- Call the police. This is crucial even if the attacker is someone you know or someone in a position of power. You need the authorities’ help to enforce your safety and prevent the assailant from doing more harm. A police report may also be valuable evidence in your compensation claim.
- Seek medical attention. See a doctor for your injuries as soon as you can, even if they seem minor. Don’t wait around for a few days to see if your condition improves. The insurance company can undermine your claim if they see that you did not ask for immediate care.
- Notify your employer. This is required before making a worker’s comp claim in Virginia. Give a written notice to your employer within 30 days of the incident, and keep a copy of this notice.
- Talk to an attorney. Your next step will be to file a claim with the Virginia Workers’ Compensation Commission. But before that, get the help of a workers’ comp lawyer. You need to be ready to fulfill all process requirements and face your employer’s insurance company.
How to Seek Compensation After Workplace Assault
This is the basic process for claiming worker’s compensation in Virginia:
- Notify your employer within 30 days of the incident.
- File a claim with the Virginia Workers’ Compensation Commission within two years of your injury. It’s important that you file as soon as you are able and that you have an attorney on your side.
- Your employer must also file an injury report with the Commission.
- Your employer must respond to your claim within 20 days of your filing.
- If the Commission approves your claim, you will receive an Award Agreement. All parties must sign this agreement before you file it again with the Commission. The Commission will turn it into an official Award Order.
- If the Commission denies your claim, you’ll need to attend a hearing where you must assert your case with evidence. The Commissioner or Deputy Commissioner will provide their decision after the hearing.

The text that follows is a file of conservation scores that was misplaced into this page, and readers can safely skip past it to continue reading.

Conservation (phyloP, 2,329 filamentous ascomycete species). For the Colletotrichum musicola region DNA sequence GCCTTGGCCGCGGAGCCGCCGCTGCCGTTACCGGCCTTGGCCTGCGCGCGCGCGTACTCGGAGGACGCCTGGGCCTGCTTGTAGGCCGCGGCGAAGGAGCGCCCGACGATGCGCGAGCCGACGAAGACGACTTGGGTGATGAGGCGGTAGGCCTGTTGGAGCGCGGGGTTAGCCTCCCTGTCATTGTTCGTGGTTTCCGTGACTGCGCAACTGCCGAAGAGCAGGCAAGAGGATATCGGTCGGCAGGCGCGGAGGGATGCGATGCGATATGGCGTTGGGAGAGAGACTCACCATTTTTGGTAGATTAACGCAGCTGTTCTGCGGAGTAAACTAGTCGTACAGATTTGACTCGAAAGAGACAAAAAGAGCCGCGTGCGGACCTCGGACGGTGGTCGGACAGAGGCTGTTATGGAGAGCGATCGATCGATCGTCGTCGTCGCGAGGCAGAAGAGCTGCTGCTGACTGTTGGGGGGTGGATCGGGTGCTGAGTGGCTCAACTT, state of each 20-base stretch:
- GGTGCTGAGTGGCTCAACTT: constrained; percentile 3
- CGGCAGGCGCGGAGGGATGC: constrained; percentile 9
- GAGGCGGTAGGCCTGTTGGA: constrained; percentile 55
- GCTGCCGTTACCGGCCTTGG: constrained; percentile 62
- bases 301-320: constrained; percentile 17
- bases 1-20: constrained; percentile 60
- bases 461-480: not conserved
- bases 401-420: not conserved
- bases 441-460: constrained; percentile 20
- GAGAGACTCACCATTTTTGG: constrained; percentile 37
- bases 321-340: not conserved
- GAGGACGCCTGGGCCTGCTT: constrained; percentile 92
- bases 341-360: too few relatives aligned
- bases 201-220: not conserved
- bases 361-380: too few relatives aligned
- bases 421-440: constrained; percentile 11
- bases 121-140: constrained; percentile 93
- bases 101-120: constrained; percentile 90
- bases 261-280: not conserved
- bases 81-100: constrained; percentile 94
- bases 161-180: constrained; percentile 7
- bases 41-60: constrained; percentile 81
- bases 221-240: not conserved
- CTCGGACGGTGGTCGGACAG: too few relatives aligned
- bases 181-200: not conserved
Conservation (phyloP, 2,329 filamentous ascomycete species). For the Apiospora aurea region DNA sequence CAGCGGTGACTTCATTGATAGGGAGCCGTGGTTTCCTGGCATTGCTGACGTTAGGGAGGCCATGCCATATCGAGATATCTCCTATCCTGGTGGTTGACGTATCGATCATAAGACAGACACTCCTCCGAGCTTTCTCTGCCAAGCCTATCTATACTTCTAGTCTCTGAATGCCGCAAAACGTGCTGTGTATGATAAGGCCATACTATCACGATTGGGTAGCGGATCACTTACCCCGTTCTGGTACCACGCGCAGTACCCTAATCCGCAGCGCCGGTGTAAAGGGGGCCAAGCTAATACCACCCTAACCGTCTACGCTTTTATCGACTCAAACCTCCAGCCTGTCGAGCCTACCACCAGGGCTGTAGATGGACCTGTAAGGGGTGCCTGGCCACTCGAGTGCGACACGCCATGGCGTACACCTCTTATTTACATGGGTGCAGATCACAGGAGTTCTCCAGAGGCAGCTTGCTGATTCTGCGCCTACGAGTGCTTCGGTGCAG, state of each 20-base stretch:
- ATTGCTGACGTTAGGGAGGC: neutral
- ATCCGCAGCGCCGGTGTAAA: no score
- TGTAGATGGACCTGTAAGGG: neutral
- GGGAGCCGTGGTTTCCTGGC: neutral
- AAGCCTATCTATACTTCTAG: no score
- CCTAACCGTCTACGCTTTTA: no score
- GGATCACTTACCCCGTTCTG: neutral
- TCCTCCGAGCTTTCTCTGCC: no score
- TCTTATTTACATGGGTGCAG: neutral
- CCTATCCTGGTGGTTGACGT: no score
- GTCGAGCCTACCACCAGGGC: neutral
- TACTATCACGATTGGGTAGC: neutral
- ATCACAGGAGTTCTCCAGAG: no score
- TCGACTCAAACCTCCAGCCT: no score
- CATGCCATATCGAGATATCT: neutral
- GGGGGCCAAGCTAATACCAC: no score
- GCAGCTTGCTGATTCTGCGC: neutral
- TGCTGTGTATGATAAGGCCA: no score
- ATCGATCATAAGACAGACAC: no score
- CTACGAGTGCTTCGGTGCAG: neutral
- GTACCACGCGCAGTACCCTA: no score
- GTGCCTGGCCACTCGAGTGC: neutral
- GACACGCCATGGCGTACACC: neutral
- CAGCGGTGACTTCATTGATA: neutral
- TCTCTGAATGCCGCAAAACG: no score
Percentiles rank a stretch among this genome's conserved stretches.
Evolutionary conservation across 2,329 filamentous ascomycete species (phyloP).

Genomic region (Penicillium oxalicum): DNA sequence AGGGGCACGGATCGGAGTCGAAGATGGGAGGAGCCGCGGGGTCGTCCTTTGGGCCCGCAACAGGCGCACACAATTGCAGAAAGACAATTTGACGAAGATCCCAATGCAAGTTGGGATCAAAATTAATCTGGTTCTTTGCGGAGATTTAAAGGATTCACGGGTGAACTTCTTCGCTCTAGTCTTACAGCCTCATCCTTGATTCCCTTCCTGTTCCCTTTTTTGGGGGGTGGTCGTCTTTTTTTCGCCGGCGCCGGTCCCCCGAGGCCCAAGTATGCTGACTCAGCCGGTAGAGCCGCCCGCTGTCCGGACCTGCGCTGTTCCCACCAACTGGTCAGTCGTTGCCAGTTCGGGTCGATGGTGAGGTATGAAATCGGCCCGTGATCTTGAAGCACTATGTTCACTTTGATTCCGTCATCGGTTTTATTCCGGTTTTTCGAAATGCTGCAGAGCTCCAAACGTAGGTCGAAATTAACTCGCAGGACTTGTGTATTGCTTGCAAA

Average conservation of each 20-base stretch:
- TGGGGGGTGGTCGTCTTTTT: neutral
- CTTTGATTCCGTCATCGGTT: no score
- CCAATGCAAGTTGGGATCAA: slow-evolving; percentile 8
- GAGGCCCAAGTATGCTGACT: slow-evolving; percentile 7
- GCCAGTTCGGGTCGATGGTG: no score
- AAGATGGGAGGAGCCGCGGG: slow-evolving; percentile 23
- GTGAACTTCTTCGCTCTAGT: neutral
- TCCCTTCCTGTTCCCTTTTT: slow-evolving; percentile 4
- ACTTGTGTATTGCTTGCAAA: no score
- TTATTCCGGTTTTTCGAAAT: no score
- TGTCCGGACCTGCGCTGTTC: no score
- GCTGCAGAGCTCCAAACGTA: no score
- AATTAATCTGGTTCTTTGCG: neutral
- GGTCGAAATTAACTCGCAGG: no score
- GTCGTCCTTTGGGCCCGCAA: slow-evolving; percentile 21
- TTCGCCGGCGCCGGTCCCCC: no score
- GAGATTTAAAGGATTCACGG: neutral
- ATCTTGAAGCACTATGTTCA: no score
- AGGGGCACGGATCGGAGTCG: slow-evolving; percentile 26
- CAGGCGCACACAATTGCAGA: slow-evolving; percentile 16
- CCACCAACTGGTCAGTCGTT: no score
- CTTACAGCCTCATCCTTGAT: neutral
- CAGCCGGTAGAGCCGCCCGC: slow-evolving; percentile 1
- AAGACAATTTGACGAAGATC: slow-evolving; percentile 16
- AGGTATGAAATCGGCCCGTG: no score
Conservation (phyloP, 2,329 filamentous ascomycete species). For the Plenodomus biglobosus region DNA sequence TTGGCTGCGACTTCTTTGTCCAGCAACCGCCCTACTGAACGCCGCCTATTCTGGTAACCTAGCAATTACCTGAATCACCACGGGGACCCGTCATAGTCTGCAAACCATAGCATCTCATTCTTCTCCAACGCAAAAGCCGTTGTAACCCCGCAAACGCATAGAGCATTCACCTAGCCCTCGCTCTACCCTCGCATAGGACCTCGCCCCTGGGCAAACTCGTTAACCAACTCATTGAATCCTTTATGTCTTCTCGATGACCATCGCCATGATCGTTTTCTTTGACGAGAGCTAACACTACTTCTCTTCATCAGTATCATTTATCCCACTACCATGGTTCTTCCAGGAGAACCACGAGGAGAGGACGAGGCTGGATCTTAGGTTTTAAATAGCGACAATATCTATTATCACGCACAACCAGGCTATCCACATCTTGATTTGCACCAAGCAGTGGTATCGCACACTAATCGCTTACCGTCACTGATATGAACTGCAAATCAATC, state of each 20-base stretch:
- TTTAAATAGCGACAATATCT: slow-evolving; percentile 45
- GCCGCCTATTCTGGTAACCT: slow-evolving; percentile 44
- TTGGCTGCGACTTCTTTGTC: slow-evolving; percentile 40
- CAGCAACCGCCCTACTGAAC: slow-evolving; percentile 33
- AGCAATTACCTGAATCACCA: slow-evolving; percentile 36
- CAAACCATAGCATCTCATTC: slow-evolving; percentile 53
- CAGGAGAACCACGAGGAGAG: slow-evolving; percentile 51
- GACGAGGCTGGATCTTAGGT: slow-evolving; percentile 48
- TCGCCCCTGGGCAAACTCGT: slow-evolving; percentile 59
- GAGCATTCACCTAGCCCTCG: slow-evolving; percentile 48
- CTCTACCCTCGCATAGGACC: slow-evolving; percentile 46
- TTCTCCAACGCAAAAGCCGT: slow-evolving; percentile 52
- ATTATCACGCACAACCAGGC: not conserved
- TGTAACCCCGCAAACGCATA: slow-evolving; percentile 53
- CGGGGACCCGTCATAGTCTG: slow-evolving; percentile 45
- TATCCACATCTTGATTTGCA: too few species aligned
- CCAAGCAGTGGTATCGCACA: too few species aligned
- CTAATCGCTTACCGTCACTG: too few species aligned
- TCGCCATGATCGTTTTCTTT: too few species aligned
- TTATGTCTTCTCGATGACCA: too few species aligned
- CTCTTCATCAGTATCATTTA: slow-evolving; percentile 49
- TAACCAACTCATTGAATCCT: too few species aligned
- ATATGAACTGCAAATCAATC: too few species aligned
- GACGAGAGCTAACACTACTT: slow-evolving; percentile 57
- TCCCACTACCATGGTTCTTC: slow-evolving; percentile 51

Many workers also ask if they can file a lawsuit against their employer if they suffered an assault at work. In most cases, getting workers’ compensation means the employee cannot sue the employer for that specific injury. Workers’ comp functions as a trade-off, providing accessible relief to the employee and a level of protection to the employer.
However, there are a few exceptions to this. For instance, under Virginia Code Section 65.2-301, titled “Victims of Sexual Assault.” a sexual assault survivor may claim worker’s compensation and pursue civil action against the assailant.
Don’t hesitate to speak with a lawyer if you want to maximize your compensation. You may have a number of options to get compensated following a workplace violence incident.
Talk to an Experienced Virginia Workers’ Comp Lawyer
Virginian workers have trusted Attorney Jaleh K. Slominski for their job-related injury claims for over 20 years. Ms. Slominski has decades of experience in this field of law, has handled complex cases of workplace violence, and has stood up against powerful employers and insurers.
Talk to Attorney Slominski about your workplace assault injury. Contact us by email, or call (434) 384-9400 in (Lynchburg) or (540) 554-3762 in (Roanoke).